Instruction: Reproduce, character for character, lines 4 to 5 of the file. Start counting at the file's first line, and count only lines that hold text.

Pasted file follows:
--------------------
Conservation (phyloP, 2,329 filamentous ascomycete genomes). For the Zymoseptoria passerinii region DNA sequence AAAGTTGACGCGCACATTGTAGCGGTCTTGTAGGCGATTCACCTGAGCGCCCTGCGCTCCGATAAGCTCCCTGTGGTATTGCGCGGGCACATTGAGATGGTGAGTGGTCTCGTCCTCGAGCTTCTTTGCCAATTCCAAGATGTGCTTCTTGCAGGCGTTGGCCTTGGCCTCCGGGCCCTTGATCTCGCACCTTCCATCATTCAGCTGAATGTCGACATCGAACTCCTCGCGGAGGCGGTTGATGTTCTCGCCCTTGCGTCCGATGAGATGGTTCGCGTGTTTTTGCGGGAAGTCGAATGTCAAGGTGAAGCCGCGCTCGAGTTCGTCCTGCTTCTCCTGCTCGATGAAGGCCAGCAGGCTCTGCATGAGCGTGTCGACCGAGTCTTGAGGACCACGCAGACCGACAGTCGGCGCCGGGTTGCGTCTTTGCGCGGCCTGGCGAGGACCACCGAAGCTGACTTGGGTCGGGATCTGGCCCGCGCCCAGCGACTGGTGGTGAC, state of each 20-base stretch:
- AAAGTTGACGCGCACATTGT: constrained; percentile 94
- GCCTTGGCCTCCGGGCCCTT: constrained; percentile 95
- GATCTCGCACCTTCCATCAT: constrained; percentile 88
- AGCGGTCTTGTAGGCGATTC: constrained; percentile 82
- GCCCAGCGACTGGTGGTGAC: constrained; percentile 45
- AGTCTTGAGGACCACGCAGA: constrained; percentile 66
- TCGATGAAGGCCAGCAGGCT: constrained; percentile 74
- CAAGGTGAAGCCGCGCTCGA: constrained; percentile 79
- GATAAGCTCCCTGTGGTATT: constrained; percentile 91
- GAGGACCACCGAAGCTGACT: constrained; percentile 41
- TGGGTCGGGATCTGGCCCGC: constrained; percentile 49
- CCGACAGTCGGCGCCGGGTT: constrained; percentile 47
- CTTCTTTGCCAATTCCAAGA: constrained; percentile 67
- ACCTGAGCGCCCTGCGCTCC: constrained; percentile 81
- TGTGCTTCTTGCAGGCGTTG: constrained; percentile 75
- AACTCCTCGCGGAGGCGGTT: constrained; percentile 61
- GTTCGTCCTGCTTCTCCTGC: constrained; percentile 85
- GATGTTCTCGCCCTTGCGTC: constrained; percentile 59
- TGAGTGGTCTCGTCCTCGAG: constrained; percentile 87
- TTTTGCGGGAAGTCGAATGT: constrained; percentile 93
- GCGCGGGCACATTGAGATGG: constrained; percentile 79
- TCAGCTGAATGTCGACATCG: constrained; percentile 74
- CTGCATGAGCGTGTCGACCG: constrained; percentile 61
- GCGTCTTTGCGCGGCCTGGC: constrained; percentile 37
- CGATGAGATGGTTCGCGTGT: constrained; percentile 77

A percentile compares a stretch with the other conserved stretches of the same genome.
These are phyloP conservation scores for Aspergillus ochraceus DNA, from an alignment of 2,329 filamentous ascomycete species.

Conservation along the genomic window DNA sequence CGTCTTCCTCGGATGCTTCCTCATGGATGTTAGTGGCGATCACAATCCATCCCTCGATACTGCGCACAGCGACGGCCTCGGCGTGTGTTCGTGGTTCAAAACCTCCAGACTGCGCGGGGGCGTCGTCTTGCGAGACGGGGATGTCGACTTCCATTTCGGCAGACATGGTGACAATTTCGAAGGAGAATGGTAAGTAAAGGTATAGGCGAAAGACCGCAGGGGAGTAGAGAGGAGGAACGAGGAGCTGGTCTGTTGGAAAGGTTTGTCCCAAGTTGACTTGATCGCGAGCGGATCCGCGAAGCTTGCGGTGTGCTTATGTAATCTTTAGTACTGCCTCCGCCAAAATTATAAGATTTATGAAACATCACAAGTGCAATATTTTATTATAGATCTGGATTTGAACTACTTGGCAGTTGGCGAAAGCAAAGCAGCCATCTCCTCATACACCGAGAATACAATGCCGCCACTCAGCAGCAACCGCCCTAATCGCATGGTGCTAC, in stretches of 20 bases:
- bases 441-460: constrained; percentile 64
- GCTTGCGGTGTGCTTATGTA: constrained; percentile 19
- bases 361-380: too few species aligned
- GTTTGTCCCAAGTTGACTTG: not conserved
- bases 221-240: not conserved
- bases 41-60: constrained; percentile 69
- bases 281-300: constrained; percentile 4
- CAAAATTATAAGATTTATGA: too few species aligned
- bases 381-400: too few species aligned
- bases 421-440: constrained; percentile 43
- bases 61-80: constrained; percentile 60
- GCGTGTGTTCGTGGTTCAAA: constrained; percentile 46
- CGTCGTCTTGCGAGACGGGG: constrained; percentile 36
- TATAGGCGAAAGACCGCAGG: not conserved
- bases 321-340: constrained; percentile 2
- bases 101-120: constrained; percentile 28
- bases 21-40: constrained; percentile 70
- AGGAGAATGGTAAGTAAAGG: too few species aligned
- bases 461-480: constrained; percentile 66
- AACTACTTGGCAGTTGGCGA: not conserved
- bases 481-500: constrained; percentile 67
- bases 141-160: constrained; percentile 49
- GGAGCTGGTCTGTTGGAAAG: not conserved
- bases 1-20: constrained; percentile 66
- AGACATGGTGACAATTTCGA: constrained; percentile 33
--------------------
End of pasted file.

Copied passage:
- GATCTCGCACCTTCCATCAT: constrained; percentile 88
- AGCGGTCTTGTAGGCGATTC: constrained; percentile 82